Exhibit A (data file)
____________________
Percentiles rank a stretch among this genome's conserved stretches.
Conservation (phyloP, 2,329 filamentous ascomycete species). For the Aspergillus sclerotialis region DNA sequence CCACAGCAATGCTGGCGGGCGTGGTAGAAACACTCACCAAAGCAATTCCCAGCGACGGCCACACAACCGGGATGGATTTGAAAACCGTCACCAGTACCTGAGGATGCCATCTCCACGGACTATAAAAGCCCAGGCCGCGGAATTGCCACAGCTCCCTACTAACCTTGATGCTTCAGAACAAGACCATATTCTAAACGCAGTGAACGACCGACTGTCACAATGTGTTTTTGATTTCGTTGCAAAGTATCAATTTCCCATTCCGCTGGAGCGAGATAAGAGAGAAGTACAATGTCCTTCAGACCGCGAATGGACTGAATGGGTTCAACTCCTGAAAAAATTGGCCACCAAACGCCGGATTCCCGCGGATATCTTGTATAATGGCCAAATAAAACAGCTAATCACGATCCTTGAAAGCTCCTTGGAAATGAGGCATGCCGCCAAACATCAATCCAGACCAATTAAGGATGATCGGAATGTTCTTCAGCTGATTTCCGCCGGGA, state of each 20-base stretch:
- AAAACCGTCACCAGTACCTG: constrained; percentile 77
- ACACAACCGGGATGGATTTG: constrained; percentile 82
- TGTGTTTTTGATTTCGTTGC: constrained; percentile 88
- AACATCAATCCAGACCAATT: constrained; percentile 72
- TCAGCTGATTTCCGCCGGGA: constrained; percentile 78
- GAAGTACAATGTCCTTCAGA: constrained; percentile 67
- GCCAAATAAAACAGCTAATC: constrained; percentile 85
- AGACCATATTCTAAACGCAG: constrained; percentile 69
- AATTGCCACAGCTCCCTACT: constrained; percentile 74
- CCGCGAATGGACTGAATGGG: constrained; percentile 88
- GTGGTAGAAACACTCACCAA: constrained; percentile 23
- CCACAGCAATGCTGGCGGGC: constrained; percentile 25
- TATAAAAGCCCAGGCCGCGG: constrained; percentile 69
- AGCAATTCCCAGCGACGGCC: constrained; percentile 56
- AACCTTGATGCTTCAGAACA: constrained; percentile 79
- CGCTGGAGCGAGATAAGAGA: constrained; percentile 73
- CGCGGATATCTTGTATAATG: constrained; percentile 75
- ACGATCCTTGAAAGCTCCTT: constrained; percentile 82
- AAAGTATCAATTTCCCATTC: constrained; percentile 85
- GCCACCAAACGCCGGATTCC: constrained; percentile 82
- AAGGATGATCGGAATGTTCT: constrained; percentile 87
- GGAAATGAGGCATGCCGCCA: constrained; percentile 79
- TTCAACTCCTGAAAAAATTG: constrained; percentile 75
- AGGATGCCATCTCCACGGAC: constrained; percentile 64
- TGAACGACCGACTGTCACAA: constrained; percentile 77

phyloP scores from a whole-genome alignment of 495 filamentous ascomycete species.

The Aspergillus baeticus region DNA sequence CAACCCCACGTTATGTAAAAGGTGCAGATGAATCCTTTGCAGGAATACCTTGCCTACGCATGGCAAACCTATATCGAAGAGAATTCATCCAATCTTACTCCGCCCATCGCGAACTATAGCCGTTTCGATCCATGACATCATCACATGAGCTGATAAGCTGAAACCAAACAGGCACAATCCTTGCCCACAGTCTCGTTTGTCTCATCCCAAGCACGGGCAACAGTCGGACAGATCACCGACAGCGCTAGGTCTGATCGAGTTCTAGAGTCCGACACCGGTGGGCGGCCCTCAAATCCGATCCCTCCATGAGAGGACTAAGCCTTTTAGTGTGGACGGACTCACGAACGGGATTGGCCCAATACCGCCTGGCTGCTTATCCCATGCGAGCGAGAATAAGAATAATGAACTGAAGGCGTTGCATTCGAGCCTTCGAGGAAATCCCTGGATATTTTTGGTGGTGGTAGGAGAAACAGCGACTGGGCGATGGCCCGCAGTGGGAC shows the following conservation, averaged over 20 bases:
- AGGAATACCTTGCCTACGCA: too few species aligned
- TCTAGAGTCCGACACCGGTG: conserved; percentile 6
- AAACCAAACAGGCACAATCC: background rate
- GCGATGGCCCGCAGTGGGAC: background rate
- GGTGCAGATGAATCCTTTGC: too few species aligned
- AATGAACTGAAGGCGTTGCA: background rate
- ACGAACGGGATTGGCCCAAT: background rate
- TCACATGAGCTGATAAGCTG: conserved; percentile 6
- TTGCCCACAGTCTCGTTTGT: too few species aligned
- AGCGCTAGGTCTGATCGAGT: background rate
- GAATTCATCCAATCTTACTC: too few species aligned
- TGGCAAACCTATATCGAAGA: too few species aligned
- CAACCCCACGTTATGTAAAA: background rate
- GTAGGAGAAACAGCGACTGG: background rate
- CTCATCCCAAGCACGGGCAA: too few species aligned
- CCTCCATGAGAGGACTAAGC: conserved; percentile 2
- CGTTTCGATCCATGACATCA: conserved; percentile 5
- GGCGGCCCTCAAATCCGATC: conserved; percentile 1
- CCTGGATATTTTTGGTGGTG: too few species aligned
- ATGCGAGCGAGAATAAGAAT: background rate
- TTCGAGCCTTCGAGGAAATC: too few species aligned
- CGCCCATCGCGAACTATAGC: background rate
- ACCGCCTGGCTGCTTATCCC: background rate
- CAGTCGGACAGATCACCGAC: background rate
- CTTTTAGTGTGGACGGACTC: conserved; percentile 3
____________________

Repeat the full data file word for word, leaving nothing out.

Percentiles rank a stretch among this genome's conserved stretches.
Conservation (phyloP, 2,329 filamentous ascomycete species). For the Aspergillus sclerotialis region DNA sequence CCACAGCAATGCTGGCGGGCGTGGTAGAAACACTCACCAAAGCAATTCCCAGCGACGGCCACACAACCGGGATGGATTTGAAAACCGTCACCAGTACCTGAGGATGCCATCTCCACGGACTATAAAAGCCCAGGCCGCGGAATTGCCACAGCTCCCTACTAACCTTGATGCTTCAGAACAAGACCATATTCTAAACGCAGTGAACGACCGACTGTCACAATGTGTTTTTGATTTCGTTGCAAAGTATCAATTTCCCATTCCGCTGGAGCGAGATAAGAGAGAAGTACAATGTCCTTCAGACCGCGAATGGACTGAATGGGTTCAACTCCTGAAAAAATTGGCCACCAAACGCCGGATTCCCGCGGATATCTTGTATAATGGCCAAATAAAACAGCTAATCACGATCCTTGAAAGCTCCTTGGAAATGAGGCATGCCGCCAAACATCAATCCAGACCAATTAAGGATGATCGGAATGTTCTTCAGCTGATTTCCGCCGGGA, state of each 20-base stretch:
- AAAACCGTCACCAGTACCTG: constrained; percentile 77
- ACACAACCGGGATGGATTTG: constrained; percentile 82
- TGTGTTTTTGATTTCGTTGC: constrained; percentile 88
- AACATCAATCCAGACCAATT: constrained; percentile 72
- TCAGCTGATTTCCGCCGGGA: constrained; percentile 78
- GAAGTACAATGTCCTTCAGA: constrained; percentile 67
- GCCAAATAAAACAGCTAATC: constrained; percentile 85
- AGACCATATTCTAAACGCAG: constrained; percentile 69
- AATTGCCACAGCTCCCTACT: constrained; percentile 74
- CCGCGAATGGACTGAATGGG: constrained; percentile 88
- GTGGTAGAAACACTCACCAA: constrained; percentile 23
- CCACAGCAATGCTGGCGGGC: constrained; percentile 25
- TATAAAAGCCCAGGCCGCGG: constrained; percentile 69
- AGCAATTCCCAGCGACGGCC: constrained; percentile 56
- AACCTTGATGCTTCAGAACA: constrained; percentile 79
- CGCTGGAGCGAGATAAGAGA: constrained; percentile 73
- CGCGGATATCTTGTATAATG: constrained; percentile 75
- ACGATCCTTGAAAGCTCCTT: constrained; percentile 82
- AAAGTATCAATTTCCCATTC: constrained; percentile 85
- GCCACCAAACGCCGGATTCC: constrained; percentile 82
- AAGGATGATCGGAATGTTCT: constrained; percentile 87
- GGAAATGAGGCATGCCGCCA: constrained; percentile 79
- TTCAACTCCTGAAAAAATTG: constrained; percentile 75
- AGGATGCCATCTCCACGGAC: constrained; percentile 64
- TGAACGACCGACTGTCACAA: constrained; percentile 77

phyloP scores from a whole-genome alignment of 495 filamentous ascomycete species.

The Aspergillus baeticus region DNA sequence CAACCCCACGTTATGTAAAAGGTGCAGATGAATCCTTTGCAGGAATACCTTGCCTACGCATGGCAAACCTATATCGAAGAGAATTCATCCAATCTTACTCCGCCCATCGCGAACTATAGCCGTTTCGATCCATGACATCATCACATGAGCTGATAAGCTGAAACCAAACAGGCACAATCCTTGCCCACAGTCTCGTTTGTCTCATCCCAAGCACGGGCAACAGTCGGACAGATCACCGACAGCGCTAGGTCTGATCGAGTTCTAGAGTCCGACACCGGTGGGCGGCCCTCAAATCCGATCCCTCCATGAGAGGACTAAGCCTTTTAGTGTGGACGGACTCACGAACGGGATTGGCCCAATACCGCCTGGCTGCTTATCCCATGCGAGCGAGAATAAGAATAATGAACTGAAGGCGTTGCATTCGAGCCTTCGAGGAAATCCCTGGATATTTTTGGTGGTGGTAGGAGAAACAGCGACTGGGCGATGGCCCGCAGTGGGAC shows the following conservation, averaged over 20 bases:
- AGGAATACCTTGCCTACGCA: too few species aligned
- TCTAGAGTCCGACACCGGTG: conserved; percentile 6
- AAACCAAACAGGCACAATCC: background rate
- GCGATGGCCCGCAGTGGGAC: background rate
- GGTGCAGATGAATCCTTTGC: too few species aligned
- AATGAACTGAAGGCGTTGCA: background rate
- ACGAACGGGATTGGCCCAAT: background rate
- TCACATGAGCTGATAAGCTG: conserved; percentile 6
- TTGCCCACAGTCTCGTTTGT: too few species aligned
- AGCGCTAGGTCTGATCGAGT: background rate
- GAATTCATCCAATCTTACTC: too few species aligned
- TGGCAAACCTATATCGAAGA: too few species aligned
- CAACCCCACGTTATGTAAAA: background rate
- GTAGGAGAAACAGCGACTGG: background rate
- CTCATCCCAAGCACGGGCAA: too few species aligned
- CCTCCATGAGAGGACTAAGC: conserved; percentile 2
- CGTTTCGATCCATGACATCA: conserved; percentile 5
- GGCGGCCCTCAAATCCGATC: conserved; percentile 1
- CCTGGATATTTTTGGTGGTG: too few species aligned
- ATGCGAGCGAGAATAAGAAT: background rate
- TTCGAGCCTTCGAGGAAATC: too few species aligned
- CGCCCATCGCGAACTATAGC: background rate
- ACCGCCTGGCTGCTTATCCC: background rate
- CAGTCGGACAGATCACCGAC: background rate
- CTTTTAGTGTGGACGGACTC: conserved; percentile 3